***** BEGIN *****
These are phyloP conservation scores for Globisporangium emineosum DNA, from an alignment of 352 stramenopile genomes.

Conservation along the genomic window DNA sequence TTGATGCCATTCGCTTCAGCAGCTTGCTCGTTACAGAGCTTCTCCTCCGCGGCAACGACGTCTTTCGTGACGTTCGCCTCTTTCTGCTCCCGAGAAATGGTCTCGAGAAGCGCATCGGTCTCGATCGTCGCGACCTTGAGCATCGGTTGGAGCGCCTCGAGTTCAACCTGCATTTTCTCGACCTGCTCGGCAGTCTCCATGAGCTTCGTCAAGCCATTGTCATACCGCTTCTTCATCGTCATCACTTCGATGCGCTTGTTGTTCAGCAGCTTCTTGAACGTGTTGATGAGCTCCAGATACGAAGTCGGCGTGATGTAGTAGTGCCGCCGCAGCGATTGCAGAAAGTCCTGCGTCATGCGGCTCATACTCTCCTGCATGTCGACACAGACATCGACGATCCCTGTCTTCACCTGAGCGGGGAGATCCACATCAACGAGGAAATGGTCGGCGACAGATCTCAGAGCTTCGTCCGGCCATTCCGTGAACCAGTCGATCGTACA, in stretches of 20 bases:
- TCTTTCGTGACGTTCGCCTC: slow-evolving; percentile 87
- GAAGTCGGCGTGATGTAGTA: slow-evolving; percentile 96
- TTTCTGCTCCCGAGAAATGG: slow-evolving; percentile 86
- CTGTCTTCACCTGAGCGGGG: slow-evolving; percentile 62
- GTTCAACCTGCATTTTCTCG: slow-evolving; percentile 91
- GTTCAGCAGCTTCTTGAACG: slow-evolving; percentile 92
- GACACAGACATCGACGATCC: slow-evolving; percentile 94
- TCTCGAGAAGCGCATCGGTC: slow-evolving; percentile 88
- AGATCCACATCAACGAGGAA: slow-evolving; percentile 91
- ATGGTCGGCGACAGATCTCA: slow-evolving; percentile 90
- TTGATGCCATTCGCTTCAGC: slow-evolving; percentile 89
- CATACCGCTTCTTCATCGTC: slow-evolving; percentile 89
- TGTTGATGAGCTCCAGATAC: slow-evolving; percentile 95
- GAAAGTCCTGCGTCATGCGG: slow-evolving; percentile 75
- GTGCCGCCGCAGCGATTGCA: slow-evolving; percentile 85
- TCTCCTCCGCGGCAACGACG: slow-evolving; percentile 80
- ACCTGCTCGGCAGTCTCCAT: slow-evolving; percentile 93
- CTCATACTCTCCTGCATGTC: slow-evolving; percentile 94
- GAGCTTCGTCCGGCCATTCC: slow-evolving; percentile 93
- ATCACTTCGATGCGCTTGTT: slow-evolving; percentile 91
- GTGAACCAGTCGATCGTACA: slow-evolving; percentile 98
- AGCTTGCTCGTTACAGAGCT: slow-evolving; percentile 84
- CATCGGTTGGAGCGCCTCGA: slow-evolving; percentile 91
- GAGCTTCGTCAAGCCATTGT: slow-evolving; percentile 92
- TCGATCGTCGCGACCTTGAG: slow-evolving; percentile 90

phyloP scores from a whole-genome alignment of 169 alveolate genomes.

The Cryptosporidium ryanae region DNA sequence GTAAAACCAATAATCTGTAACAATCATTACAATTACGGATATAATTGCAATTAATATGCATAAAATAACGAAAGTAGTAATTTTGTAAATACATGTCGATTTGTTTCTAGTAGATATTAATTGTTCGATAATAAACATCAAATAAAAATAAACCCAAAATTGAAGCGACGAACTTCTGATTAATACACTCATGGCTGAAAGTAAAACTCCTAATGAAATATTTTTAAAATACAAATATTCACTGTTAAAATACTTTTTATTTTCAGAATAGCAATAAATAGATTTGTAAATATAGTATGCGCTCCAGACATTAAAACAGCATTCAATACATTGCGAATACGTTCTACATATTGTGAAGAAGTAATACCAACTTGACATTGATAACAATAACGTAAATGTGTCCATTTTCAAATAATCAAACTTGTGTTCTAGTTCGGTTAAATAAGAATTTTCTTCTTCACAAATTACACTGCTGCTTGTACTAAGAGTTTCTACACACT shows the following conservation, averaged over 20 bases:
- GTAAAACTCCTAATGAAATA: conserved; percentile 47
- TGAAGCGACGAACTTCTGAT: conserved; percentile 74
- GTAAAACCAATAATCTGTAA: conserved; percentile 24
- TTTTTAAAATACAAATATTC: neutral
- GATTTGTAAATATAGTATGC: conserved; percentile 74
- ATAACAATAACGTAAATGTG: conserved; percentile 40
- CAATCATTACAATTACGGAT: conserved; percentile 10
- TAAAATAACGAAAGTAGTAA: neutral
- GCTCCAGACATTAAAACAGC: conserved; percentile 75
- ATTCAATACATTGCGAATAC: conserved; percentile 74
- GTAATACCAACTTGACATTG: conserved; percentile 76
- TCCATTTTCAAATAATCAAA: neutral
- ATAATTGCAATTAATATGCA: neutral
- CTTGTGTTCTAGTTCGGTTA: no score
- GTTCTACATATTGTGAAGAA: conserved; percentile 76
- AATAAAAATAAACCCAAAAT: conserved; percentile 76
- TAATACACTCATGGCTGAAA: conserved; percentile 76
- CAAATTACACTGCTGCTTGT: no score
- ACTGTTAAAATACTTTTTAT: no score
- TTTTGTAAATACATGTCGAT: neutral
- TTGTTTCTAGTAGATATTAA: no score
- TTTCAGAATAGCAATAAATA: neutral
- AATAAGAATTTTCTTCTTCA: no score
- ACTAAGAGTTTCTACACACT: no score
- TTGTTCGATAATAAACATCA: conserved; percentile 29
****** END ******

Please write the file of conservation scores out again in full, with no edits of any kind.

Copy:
These are phyloP conservation scores for Globisporangium emineosum DNA, from an alignment of 352 stramenopile genomes.

Conservation along the genomic window DNA sequence TTGATGCCATTCGCTTCAGCAGCTTGCTCGTTACAGAGCTTCTCCTCCGCGGCAACGACGTCTTTCGTGACGTTCGCCTCTTTCTGCTCCCGAGAAATGGTCTCGAGAAGCGCATCGGTCTCGATCGTCGCGACCTTGAGCATCGGTTGGAGCGCCTCGAGTTCAACCTGCATTTTCTCGACCTGCTCGGCAGTCTCCATGAGCTTCGTCAAGCCATTGTCATACCGCTTCTTCATCGTCATCACTTCGATGCGCTTGTTGTTCAGCAGCTTCTTGAACGTGTTGATGAGCTCCAGATACGAAGTCGGCGTGATGTAGTAGTGCCGCCGCAGCGATTGCAGAAAGTCCTGCGTCATGCGGCTCATACTCTCCTGCATGTCGACACAGACATCGACGATCCCTGTCTTCACCTGAGCGGGGAGATCCACATCAACGAGGAAATGGTCGGCGACAGATCTCAGAGCTTCGTCCGGCCATTCCGTGAACCAGTCGATCGTACA, in stretches of 20 bases:
- TCTTTCGTGACGTTCGCCTC: slow-evolving; percentile 87
- GAAGTCGGCGTGATGTAGTA: slow-evolving; percentile 96
- TTTCTGCTCCCGAGAAATGG: slow-evolving; percentile 86
- CTGTCTTCACCTGAGCGGGG: slow-evolving; percentile 62
- GTTCAACCTGCATTTTCTCG: slow-evolving; percentile 91
- GTTCAGCAGCTTCTTGAACG: slow-evolving; percentile 92
- GACACAGACATCGACGATCC: slow-evolving; percentile 94
- TCTCGAGAAGCGCATCGGTC: slow-evolving; percentile 88
- AGATCCACATCAACGAGGAA: slow-evolving; percentile 91
- ATGGTCGGCGACAGATCTCA: slow-evolving; percentile 90
- TTGATGCCATTCGCTTCAGC: slow-evolving; percentile 89
- CATACCGCTTCTTCATCGTC: slow-evolving; percentile 89
- TGTTGATGAGCTCCAGATAC: slow-evolving; percentile 95
- GAAAGTCCTGCGTCATGCGG: slow-evolving; percentile 75
- GTGCCGCCGCAGCGATTGCA: slow-evolving; percentile 85
- TCTCCTCCGCGGCAACGACG: slow-evolving; percentile 80
- ACCTGCTCGGCAGTCTCCAT: slow-evolving; percentile 93
- CTCATACTCTCCTGCATGTC: slow-evolving; percentile 94
- GAGCTTCGTCCGGCCATTCC: slow-evolving; percentile 93
- ATCACTTCGATGCGCTTGTT: slow-evolving; percentile 91
- GTGAACCAGTCGATCGTACA: slow-evolving; percentile 98
- AGCTTGCTCGTTACAGAGCT: slow-evolving; percentile 84
- CATCGGTTGGAGCGCCTCGA: slow-evolving; percentile 91
- GAGCTTCGTCAAGCCATTGT: slow-evolving; percentile 92
- TCGATCGTCGCGACCTTGAG: slow-evolving; percentile 90

phyloP scores from a whole-genome alignment of 169 alveolate genomes.

The Cryptosporidium ryanae region DNA sequence GTAAAACCAATAATCTGTAACAATCATTACAATTACGGATATAATTGCAATTAATATGCATAAAATAACGAAAGTAGTAATTTTGTAAATACATGTCGATTTGTTTCTAGTAGATATTAATTGTTCGATAATAAACATCAAATAAAAATAAACCCAAAATTGAAGCGACGAACTTCTGATTAATACACTCATGGCTGAAAGTAAAACTCCTAATGAAATATTTTTAAAATACAAATATTCACTGTTAAAATACTTTTTATTTTCAGAATAGCAATAAATAGATTTGTAAATATAGTATGCGCTCCAGACATTAAAACAGCATTCAATACATTGCGAATACGTTCTACATATTGTGAAGAAGTAATACCAACTTGACATTGATAACAATAACGTAAATGTGTCCATTTTCAAATAATCAAACTTGTGTTCTAGTTCGGTTAAATAAGAATTTTCTTCTTCACAAATTACACTGCTGCTTGTACTAAGAGTTTCTACACACT shows the following conservation, averaged over 20 bases:
- GTAAAACTCCTAATGAAATA: conserved; percentile 47
- TGAAGCGACGAACTTCTGAT: conserved; percentile 74
- GTAAAACCAATAATCTGTAA: conserved; percentile 24
- TTTTTAAAATACAAATATTC: neutral
- GATTTGTAAATATAGTATGC: conserved; percentile 74
- ATAACAATAACGTAAATGTG: conserved; percentile 40
- CAATCATTACAATTACGGAT: conserved; percentile 10
- TAAAATAACGAAAGTAGTAA: neutral
- GCTCCAGACATTAAAACAGC: conserved; percentile 75
- ATTCAATACATTGCGAATAC: conserved; percentile 74
- GTAATACCAACTTGACATTG: conserved; percentile 76
- TCCATTTTCAAATAATCAAA: neutral
- ATAATTGCAATTAATATGCA: neutral
- CTTGTGTTCTAGTTCGGTTA: no score
- GTTCTACATATTGTGAAGAA: conserved; percentile 76
- AATAAAAATAAACCCAAAAT: conserved; percentile 76
- TAATACACTCATGGCTGAAA: conserved; percentile 76
- CAAATTACACTGCTGCTTGT: no score
- ACTGTTAAAATACTTTTTAT: no score
- TTTTGTAAATACATGTCGAT: neutral
- TTGTTTCTAGTAGATATTAA: no score
- TTTCAGAATAGCAATAAATA: neutral
- AATAAGAATTTTCTTCTTCA: no score
- ACTAAGAGTTTCTACACACT: no score
- TTGTTCGATAATAAACATCA: conserved; percentile 29